February 24, 2014

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Rob Kirby Interviews Cody Pickrodt

The Cover to Cody Pickrodt's Reptile Museum 3

Cody Pickrodt is the author and artist behind the well-received new comics series Reptile Museum, which made its debut in 2012 under Pickrodt's own Ray Ray imprint. Pickrodt has made it clear that he intends an extensive run for the series, and he unfolds the action at an intriguingly deliberate pace, featuring characters who reveal more and more of themselves as the tale unfolds. 

Below, he expounds upon some of the deeper implications of the story, revealing a thoughtful, serious approach to the dystopian themes that drive the narrative. Reptile Museum also features many action-packed moments, with especially beautifully rendered fight scenes, so RobK thoroughly recommends that you check this series out. Pickrodt has recently branched out and published two new titles that I highly suggest you nab as well: the delicate personal musings of Flowering Vine by Laura Knetzger (known for her Bug Boys series) and the surreal, groovily Lynda Barry-esque Club Queen Rat King by Philadelphia-based artist, Emma Louthan. I threw a bunch of emailed questions at Cody last week.

Rob Kirby: Tell me about how you got into comics.
A page from Pickrodt's Reptile Museum.
Cody Pickrodt: I've been drawing comics since I could remember. My first paying gig was a story in a Ninja High School Annual when I was teenager in the late 90s. So, I guess that was my big break.

Kirby: What/Who do you identify as influences?
Pickrodt: Martial Arts, Pre-Columbian Era, Genghis Khan, Science, Magic, Transcendentalism, War, Self-Sustainability, Honor, the Wild, Survivalism.

As for artistic influences: Kurt Vonnegut, Stanley Kubrick, Hayao Miyazaki, Hal Foster, Frank Frazetta's pen and ink work, Ludovic Debeurme.

Kirby: Do you see Self Publishing as correlating to Self-Sustainability, as above? You know, as an extension of DIY?
Pickrodt: I never made that connection before, but I see a correlation.

Kirby: How do your influences and background manifest themselves in Reptile Museum?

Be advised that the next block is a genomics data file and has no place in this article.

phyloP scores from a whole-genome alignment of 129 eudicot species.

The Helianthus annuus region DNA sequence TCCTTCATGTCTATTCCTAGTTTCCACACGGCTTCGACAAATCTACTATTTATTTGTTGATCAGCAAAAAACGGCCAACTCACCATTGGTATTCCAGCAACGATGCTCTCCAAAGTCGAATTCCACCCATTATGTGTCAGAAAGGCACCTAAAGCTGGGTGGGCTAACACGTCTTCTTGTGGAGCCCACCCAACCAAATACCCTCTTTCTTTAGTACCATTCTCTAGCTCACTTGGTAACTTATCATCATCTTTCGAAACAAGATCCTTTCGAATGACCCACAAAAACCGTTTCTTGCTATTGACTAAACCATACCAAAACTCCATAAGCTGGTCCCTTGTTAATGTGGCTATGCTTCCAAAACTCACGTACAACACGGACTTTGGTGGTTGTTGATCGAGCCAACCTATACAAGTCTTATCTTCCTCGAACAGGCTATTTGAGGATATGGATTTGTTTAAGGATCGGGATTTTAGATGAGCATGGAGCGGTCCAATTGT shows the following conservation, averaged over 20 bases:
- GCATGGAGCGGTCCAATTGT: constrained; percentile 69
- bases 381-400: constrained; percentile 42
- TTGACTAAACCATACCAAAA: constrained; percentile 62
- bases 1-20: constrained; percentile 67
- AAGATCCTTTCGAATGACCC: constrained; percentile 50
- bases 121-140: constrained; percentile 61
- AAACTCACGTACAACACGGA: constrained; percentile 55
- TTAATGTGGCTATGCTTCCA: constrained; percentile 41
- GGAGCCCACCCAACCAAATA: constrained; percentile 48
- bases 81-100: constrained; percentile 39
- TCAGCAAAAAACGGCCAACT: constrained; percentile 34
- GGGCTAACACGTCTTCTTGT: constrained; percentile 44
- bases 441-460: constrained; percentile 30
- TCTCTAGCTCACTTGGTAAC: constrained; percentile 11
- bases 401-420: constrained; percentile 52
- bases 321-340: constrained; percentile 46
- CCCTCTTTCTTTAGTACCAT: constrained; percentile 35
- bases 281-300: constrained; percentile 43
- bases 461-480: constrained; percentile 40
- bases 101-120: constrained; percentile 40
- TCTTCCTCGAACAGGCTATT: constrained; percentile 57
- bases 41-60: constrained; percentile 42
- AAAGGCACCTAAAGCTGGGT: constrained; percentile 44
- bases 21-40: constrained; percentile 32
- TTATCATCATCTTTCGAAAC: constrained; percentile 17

Pickrodt: I'm terrified of the future. The scenarios that occur in my work are my way of coping with that.

Kirby: What specifically about the future is terrifying to you? Or is it more a general, all-encompassing existential dread? 

Pickrodt: I am not particularly seized by any existential dread. Terrified is a strong word. Rather, I should say I am concerned for the future. Those concerns are conventional, such as the management of resources, income inequality, and economic collapse. Change is inevitable. Conflict and change go hand-in-hand. How people react to this is the x-factor, the true unknown. I am a student of history, and I am engaged in what's happening in the world around me. I feel this maybe offers me a chance to make adequate choices regarding the future. As for other people, I can't say. To me that's scary.

Another page from Reptile Museum.
Notwithstanding the unpredictability of human beings, what I've learned by and large is that resources dictate the norm of behavior. Sustainability is an issue for me, and a hard one to face considering I live and work in New York City. Everyday, I see tons and tons of garbage. And for what? To feed the engine of the city. It can't last forever. Nothing does.

As a counterpoint, innovation has always shown itself to be the single most influential factor in the quality of our lives as a society. These are things like fire, the wheel, plumbing, penicilin, locomotives, the Haber-Bosch process. Now we have electricity, cars, viagra, computers, the internet, GMOs. Soon enough the mapping of the human genome will be complete, and genetics will have its spotlight. This is another concern of mine.

Do your remember Dolly the cloned sheep? Do you recall the cell degradation she experienced that resulted in rapid aging? What sort of effect would that have on society if Dolly were a human and had escaped into the population? There are repercussions to the benefits technology has to offer us. I mentioned the Haber-Bosch process. Had Fritz Haber not figured out the means to synthesize ammonia for fertilizer, effectively ending world hunger, would we have the massive population we do today? Or the nitrogen for explosives? Or Zyklon B for that matter?